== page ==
Disclaimer: I do not own Star Ocean 3.
A/N: Hinodeh reminded me that this couple was my first actual OTP. I just wanted to relive some memories and write Alphia in my current style.
O O O
Because when it came down to it, she was his anchor. And she didn't have a clue.
He hadn't either, of course. Not at first, anyway. But so much had happened; so much of his life had been turned promptly on its head. He'd been captain of the Black Brigade, at the top of the game, if one could excuse the pun, the most feared and revered man this side of Airyglyph. He'd had an entire legion of men under his command, all aching and twitching and generally bottling their excitement for the taste of battle.
Albel Nox had been great.
But here he was. And here was a place he greatly regretted being.
He may have been disloyal, cowardly, even, but nonetheless, Albel was no fool. He could recognize that the Leingod's group was stronger than he, and he could recognize that without their help, his whole world, his whole planet, would likely crumble.
And he'd never been one to believe in superstitious beliefs, not when the philosophers and seers and all of those crazy mumbo-jumbo workers were always going on about other beings hiding behind the stars, but he'd had no choice. A group of these aliens had just crash-landed on his beloved homeland; what was he supposed to think?
So he trusted what they said to be the truth. He followed their words. He stayed true to his own set of values and principles, but he tried his very best to coexist with them, as well, because without Fayt Leingod and Company, there was no Albel Nox. Survival meant teaming up with a group of extraterrestrials to help hack and slash his way to an end, to the means for an end, and he coped with that as best as possible.
And yet…strong though he was, he'd never quite been able to handle the inner turmoil of battle. All of those scars, the amputation, and permanent mars were just flesh wounds, superficial, at best, but it was what he kept locked inside that festered and boiled and ultimately poisoned him.
He was angry. He was confused, frustrated, feeling helpless, estranged, and alone. And it wasn't that he disliked being alone; oh, no, Albel rather liked being by his lonesome, in normal cases. But it was the fact that he was alone and knew absolutely nothing at the same time that bothered him. Why couldn't these people tell him their war strategies? Why did they hold meetings without him? Why did they talk in hushed tones around him? Why didn't they trust him?
Because he was Albel the Wicked. Simple as that. Because he was a man with a clawed gauntlet for an arm; he was a man that delighted in the taste of battle and felt most at ease when he was fighting. They didn't trust him because he was different from them, because he perhaps didn't quite understand all that they said, because they would try to explain things to him in the beginning and he just wouldn't get it and then they'd get flustered and give up on him.
It wasn't easy. It was all new to him. He'd never seen these flying crafts, these handheld barrels that shot beams of light. Give him a sword and he could cut you in two in under a second, but hand him a so-called "gun" and he'd probably just end up shooting himself in the foot.
At least, though, he wasn't alone in this exasperating ignorance. Leingod and his little woman friend, too, the brunette, had come from a foreign planet. They, too, were not wholly adapted to these new technologies. Although their civilization was far more advanced than his, as far as he had gathered, anyway, they had struggled with similar difficulties of understanding.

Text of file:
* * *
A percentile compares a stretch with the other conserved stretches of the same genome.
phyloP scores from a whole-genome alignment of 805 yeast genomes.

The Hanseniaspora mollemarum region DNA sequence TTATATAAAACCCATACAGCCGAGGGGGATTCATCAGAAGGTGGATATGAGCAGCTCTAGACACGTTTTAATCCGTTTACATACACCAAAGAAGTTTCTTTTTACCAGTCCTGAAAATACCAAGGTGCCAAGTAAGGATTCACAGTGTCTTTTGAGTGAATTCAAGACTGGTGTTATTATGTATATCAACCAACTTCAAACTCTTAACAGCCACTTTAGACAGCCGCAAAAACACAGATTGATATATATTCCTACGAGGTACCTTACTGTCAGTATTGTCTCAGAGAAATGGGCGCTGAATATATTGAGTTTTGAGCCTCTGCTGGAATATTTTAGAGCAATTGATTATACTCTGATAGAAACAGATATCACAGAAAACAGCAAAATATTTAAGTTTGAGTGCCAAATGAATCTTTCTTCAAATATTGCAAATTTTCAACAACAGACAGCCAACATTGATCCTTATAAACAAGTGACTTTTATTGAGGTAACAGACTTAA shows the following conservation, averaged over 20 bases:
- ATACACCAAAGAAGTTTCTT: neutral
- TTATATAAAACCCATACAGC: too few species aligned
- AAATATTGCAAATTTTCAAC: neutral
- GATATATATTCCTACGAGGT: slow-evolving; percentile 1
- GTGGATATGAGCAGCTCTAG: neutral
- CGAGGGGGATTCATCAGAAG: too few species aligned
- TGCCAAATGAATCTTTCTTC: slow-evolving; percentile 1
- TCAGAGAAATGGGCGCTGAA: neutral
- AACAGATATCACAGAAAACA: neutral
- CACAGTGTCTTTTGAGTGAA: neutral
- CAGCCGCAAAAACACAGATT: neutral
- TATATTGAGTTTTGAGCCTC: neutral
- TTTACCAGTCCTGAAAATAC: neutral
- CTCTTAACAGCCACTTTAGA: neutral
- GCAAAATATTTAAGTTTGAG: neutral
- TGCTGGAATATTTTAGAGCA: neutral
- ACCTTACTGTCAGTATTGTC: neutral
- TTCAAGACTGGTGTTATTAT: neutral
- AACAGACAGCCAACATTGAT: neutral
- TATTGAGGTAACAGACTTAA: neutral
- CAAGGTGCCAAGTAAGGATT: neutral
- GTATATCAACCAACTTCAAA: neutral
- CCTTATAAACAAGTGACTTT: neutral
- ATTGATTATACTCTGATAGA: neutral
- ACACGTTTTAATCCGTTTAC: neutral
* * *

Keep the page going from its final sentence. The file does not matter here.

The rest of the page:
Actually, Fayt had known a great deal when he'd first met with Albel. Fayt had been given ample time to adjust and adapt accordingly, but his friend… She had suffered the same perplexing fate as Albel.
She--that woman--had asked his name once, and he'd ended up scaring her off. Normally this would be fine by him, because she was annoying and far too weak, in all respects, for him to enjoy her company, but they were bonded by something unconscious. Now they were the aliens. They were the strangers in this odd, superior world, stumbling blindly through the dark toward understanding and trying as best as they could not to stub their toes on the way.
So he admitted it. He felt a connection with her. If not for her being largely quiet, except in battle, where she squealed like a stuck pig, then for the simple fact that she was just as uninformed as he.
She was never invited to any meetings, either.
It was then, when all others were busily chatting away about plans, hopes, dreams, expectations, and the like, going over maps and plotting courses, doing the things that Albel knew how to do because he was a captain, damn it, and he'd been raised on this short of shit, those hopeless, good-for-nothing maggots, that he spoke most with her. Sophia.
"Hey…what's your name?" she'd asked at one time, half in the process of pouring herself a glass of water. "I never got the chance to ask."
He hadn't answered for a long, long time, and he hadn't even acknowledged her, either. Why should he have? She was nothing to him. She needn't not know his name, and he could care less what hers was.
But, when she was just about to make the trek back to her room, he'd said, "Albel," under his breath.
And she'd somehow caught that, because she'd turned to him and smiled. "I'm Sophia Esteed. I was--am--Fayt's friend." She'd sat down at the table, sitting across from him and keeping that sickening smile façade up, full-blast. But it had turned bitter when he hadn't attempted to strike conversation. "They don't invite you to their little parties either, do they?"
He'd scoffed, folded his arms, and glared in the general direction of the nearest window. "They don't feel the need to. And I don't feel the need to attend them."